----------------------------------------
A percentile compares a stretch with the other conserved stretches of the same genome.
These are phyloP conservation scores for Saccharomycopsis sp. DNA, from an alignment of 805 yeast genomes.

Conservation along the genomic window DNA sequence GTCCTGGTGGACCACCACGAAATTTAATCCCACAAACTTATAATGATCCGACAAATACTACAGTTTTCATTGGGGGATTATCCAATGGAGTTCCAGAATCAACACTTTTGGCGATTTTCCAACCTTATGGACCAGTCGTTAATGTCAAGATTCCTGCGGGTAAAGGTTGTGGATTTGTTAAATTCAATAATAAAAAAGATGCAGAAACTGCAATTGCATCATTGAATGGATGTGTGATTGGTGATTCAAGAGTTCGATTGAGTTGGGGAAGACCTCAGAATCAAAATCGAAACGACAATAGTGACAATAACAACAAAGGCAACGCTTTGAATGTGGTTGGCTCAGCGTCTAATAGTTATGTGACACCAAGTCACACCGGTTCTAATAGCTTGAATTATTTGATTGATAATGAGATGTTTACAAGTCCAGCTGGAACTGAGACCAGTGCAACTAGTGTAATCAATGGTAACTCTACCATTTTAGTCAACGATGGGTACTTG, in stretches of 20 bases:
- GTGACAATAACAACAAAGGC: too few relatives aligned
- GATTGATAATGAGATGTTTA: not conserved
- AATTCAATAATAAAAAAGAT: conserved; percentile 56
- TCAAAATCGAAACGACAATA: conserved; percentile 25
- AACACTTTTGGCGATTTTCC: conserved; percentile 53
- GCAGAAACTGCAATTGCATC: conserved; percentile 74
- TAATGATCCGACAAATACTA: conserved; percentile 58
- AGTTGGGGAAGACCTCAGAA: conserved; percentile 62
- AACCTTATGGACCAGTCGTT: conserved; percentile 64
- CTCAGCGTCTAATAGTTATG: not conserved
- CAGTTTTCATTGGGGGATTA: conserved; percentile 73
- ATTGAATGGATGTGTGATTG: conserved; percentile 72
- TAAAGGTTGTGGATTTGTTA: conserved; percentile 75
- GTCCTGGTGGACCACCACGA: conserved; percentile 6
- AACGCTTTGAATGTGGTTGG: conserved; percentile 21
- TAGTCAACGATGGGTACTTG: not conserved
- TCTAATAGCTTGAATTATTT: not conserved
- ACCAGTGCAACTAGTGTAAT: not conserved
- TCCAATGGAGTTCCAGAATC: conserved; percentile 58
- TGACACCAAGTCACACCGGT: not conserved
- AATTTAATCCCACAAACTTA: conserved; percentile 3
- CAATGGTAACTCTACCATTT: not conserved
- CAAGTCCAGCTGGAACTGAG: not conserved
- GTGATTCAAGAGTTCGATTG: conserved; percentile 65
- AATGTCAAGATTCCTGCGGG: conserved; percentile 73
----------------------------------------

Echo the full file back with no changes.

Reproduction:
A percentile compares a stretch with the other conserved stretches of the same genome.
These are phyloP conservation scores for Saccharomycopsis sp. DNA, from an alignment of 805 yeast genomes.

Conservation along the genomic window DNA sequence GTCCTGGTGGACCACCACGAAATTTAATCCCACAAACTTATAATGATCCGACAAATACTACAGTTTTCATTGGGGGATTATCCAATGGAGTTCCAGAATCAACACTTTTGGCGATTTTCCAACCTTATGGACCAGTCGTTAATGTCAAGATTCCTGCGGGTAAAGGTTGTGGATTTGTTAAATTCAATAATAAAAAAGATGCAGAAACTGCAATTGCATCATTGAATGGATGTGTGATTGGTGATTCAAGAGTTCGATTGAGTTGGGGAAGACCTCAGAATCAAAATCGAAACGACAATAGTGACAATAACAACAAAGGCAACGCTTTGAATGTGGTTGGCTCAGCGTCTAATAGTTATGTGACACCAAGTCACACCGGTTCTAATAGCTTGAATTATTTGATTGATAATGAGATGTTTACAAGTCCAGCTGGAACTGAGACCAGTGCAACTAGTGTAATCAATGGTAACTCTACCATTTTAGTCAACGATGGGTACTTG, in stretches of 20 bases:
- GTGACAATAACAACAAAGGC: too few relatives aligned
- GATTGATAATGAGATGTTTA: not conserved
- AATTCAATAATAAAAAAGAT: conserved; percentile 56
- TCAAAATCGAAACGACAATA: conserved; percentile 25
- AACACTTTTGGCGATTTTCC: conserved; percentile 53
- GCAGAAACTGCAATTGCATC: conserved; percentile 74
- TAATGATCCGACAAATACTA: conserved; percentile 58
- AGTTGGGGAAGACCTCAGAA: conserved; percentile 62
- AACCTTATGGACCAGTCGTT: conserved; percentile 64
- CTCAGCGTCTAATAGTTATG: not conserved
- CAGTTTTCATTGGGGGATTA: conserved; percentile 73
- ATTGAATGGATGTGTGATTG: conserved; percentile 72
- TAAAGGTTGTGGATTTGTTA: conserved; percentile 75
- GTCCTGGTGGACCACCACGA: conserved; percentile 6
- AACGCTTTGAATGTGGTTGG: conserved; percentile 21
- TAGTCAACGATGGGTACTTG: not conserved
- TCTAATAGCTTGAATTATTT: not conserved
- ACCAGTGCAACTAGTGTAAT: not conserved
- TCCAATGGAGTTCCAGAATC: conserved; percentile 58
- TGACACCAAGTCACACCGGT: not conserved
- AATTTAATCCCACAAACTTA: conserved; percentile 3
- CAATGGTAACTCTACCATTT: not conserved
- CAAGTCCAGCTGGAACTGAG: not conserved
- GTGATTCAAGAGTTCGATTG: conserved; percentile 65
- AATGTCAAGATTCCTGCGGG: conserved; percentile 73